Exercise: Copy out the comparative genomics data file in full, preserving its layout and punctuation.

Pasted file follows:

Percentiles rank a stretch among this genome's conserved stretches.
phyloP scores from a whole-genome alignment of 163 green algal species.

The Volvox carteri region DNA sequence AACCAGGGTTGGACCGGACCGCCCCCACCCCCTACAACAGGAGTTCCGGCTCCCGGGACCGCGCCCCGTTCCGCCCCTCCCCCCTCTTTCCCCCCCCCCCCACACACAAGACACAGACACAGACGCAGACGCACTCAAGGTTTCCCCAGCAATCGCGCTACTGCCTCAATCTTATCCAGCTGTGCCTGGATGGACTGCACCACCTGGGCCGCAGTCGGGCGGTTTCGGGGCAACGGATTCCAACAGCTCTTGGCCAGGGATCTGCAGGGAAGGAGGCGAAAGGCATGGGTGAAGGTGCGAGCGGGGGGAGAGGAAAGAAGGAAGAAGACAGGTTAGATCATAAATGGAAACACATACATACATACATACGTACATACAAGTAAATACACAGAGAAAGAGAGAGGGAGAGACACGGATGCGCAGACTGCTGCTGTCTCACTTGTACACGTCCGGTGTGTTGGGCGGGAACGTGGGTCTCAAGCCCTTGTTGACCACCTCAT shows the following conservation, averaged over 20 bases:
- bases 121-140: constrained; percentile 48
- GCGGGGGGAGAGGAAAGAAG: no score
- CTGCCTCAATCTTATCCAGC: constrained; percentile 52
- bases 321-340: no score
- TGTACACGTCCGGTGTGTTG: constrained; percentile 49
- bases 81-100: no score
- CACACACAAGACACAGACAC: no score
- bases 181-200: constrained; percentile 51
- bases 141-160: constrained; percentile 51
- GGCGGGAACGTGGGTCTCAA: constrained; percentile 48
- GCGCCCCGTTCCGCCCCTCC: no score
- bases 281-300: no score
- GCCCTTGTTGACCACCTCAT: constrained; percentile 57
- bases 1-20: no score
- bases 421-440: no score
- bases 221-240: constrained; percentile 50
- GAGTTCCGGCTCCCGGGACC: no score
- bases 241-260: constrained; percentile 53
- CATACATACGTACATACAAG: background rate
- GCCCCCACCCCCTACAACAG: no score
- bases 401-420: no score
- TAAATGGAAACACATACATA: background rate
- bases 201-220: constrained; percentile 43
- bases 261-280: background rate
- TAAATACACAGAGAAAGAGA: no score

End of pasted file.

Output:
Percentiles rank a stretch among this genome's conserved stretches.
phyloP scores from a whole-genome alignment of 163 green algal species.

The Volvox carteri region DNA sequence AACCAGGGTTGGACCGGACCGCCCCCACCCCCTACAACAGGAGTTCCGGCTCCCGGGACCGCGCCCCGTTCCGCCCCTCCCCCCTCTTTCCCCCCCCCCCCACACACAAGACACAGACACAGACGCAGACGCACTCAAGGTTTCCCCAGCAATCGCGCTACTGCCTCAATCTTATCCAGCTGTGCCTGGATGGACTGCACCACCTGGGCCGCAGTCGGGCGGTTTCGGGGCAACGGATTCCAACAGCTCTTGGCCAGGGATCTGCAGGGAAGGAGGCGAAAGGCATGGGTGAAGGTGCGAGCGGGGGGAGAGGAAAGAAGGAAGAAGACAGGTTAGATCATAAATGGAAACACATACATACATACATACGTACATACAAGTAAATACACAGAGAAAGAGAGAGGGAGAGACACGGATGCGCAGACTGCTGCTGTCTCACTTGTACACGTCCGGTGTGTTGGGCGGGAACGTGGGTCTCAAGCCCTTGTTGACCACCTCAT shows the following conservation, averaged over 20 bases:
- bases 121-140: constrained; percentile 48
- GCGGGGGGAGAGGAAAGAAG: no score
- CTGCCTCAATCTTATCCAGC: constrained; percentile 52
- bases 321-340: no score
- TGTACACGTCCGGTGTGTTG: constrained; percentile 49
- bases 81-100: no score
- CACACACAAGACACAGACAC: no score
- bases 181-200: constrained; percentile 51
- bases 141-160: constrained; percentile 51
- GGCGGGAACGTGGGTCTCAA: constrained; percentile 48
- GCGCCCCGTTCCGCCCCTCC: no score
- bases 281-300: no score
- GCCCTTGTTGACCACCTCAT: constrained; percentile 57
- bases 1-20: no score
- bases 421-440: no score
- bases 221-240: constrained; percentile 50
- GAGTTCCGGCTCCCGGGACC: no score
- bases 241-260: constrained; percentile 53
- CATACATACGTACATACAAG: background rate
- GCCCCCACCCCCTACAACAG: no score
- bases 401-420: no score
- TAAATGGAAACACATACATA: background rate
- bases 201-220: constrained; percentile 43
- bases 261-280: background rate
- TAAATACACAGAGAAAGAGA: no score